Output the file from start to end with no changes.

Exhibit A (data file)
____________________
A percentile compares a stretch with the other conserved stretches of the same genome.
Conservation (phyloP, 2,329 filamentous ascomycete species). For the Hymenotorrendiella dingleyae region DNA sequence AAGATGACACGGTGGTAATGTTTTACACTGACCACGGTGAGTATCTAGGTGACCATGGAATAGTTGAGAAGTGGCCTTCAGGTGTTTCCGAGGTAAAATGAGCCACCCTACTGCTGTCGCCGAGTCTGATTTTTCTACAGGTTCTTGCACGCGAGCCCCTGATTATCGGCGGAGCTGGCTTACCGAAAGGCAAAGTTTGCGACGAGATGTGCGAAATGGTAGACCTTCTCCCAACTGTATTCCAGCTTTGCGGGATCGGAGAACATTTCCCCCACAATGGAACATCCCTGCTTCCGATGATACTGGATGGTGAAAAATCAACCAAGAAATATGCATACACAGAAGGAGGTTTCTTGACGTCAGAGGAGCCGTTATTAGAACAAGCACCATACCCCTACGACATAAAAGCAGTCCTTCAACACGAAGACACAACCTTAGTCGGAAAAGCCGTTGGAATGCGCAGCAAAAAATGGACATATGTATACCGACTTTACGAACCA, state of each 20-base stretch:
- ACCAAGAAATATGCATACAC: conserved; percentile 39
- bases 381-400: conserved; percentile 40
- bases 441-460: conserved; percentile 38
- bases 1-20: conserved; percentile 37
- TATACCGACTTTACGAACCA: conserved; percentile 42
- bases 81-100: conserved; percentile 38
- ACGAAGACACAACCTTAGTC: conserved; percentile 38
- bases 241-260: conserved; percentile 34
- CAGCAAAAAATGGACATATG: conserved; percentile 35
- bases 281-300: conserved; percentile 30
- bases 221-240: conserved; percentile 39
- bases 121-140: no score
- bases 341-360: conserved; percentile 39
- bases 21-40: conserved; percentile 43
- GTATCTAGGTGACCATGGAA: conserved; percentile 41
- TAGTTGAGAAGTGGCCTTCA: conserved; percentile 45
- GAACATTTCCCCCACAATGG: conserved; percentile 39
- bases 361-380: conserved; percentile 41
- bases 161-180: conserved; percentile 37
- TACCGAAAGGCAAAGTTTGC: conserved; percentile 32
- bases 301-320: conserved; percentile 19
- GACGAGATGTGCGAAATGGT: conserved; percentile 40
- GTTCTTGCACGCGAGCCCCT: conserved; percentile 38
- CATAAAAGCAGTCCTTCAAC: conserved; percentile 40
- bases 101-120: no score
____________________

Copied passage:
A percentile compares a stretch with the other conserved stretches of the same genome.
Conservation (phyloP, 2,329 filamentous ascomycete species). For the Hymenotorrendiella dingleyae region DNA sequence AAGATGACACGGTGGTAATGTTTTACACTGACCACGGTGAGTATCTAGGTGACCATGGAATAGTTGAGAAGTGGCCTTCAGGTGTTTCCGAGGTAAAATGAGCCACCCTACTGCTGTCGCCGAGTCTGATTTTTCTACAGGTTCTTGCACGCGAGCCCCTGATTATCGGCGGAGCTGGCTTACCGAAAGGCAAAGTTTGCGACGAGATGTGCGAAATGGTAGACCTTCTCCCAACTGTATTCCAGCTTTGCGGGATCGGAGAACATTTCCCCCACAATGGAACATCCCTGCTTCCGATGATACTGGATGGTGAAAAATCAACCAAGAAATATGCATACACAGAAGGAGGTTTCTTGACGTCAGAGGAGCCGTTATTAGAACAAGCACCATACCCCTACGACATAAAAGCAGTCCTTCAACACGAAGACACAACCTTAGTCGGAAAAGCCGTTGGAATGCGCAGCAAAAAATGGACATATGTATACCGACTTTACGAACCA, state of each 20-base stretch:
- ACCAAGAAATATGCATACAC: conserved; percentile 39
- bases 381-400: conserved; percentile 40
- bases 441-460: conserved; percentile 38
- bases 1-20: conserved; percentile 37
- TATACCGACTTTACGAACCA: conserved; percentile 42
- bases 81-100: conserved; percentile 38
- ACGAAGACACAACCTTAGTC: conserved; percentile 38
- bases 241-260: conserved; percentile 34
- CAGCAAAAAATGGACATATG: conserved; percentile 35
- bases 281-300: conserved; percentile 30
- bases 221-240: conserved; percentile 39
- bases 121-140: no score
- bases 341-360: conserved; percentile 39
- bases 21-40: conserved; percentile 43
- GTATCTAGGTGACCATGGAA: conserved; percentile 41
- TAGTTGAGAAGTGGCCTTCA: conserved; percentile 45
- GAACATTTCCCCCACAATGG: conserved; percentile 39
- bases 361-380: conserved; percentile 41
- bases 161-180: conserved; percentile 37
- TACCGAAAGGCAAAGTTTGC: conserved; percentile 32
- bases 301-320: conserved; percentile 19
- GACGAGATGTGCGAAATGGT: conserved; percentile 40
- GTTCTTGCACGCGAGCCCCT: conserved; percentile 38
- CATAAAAGCAGTCCTTCAAC: conserved; percentile 40
- bases 101-120: no score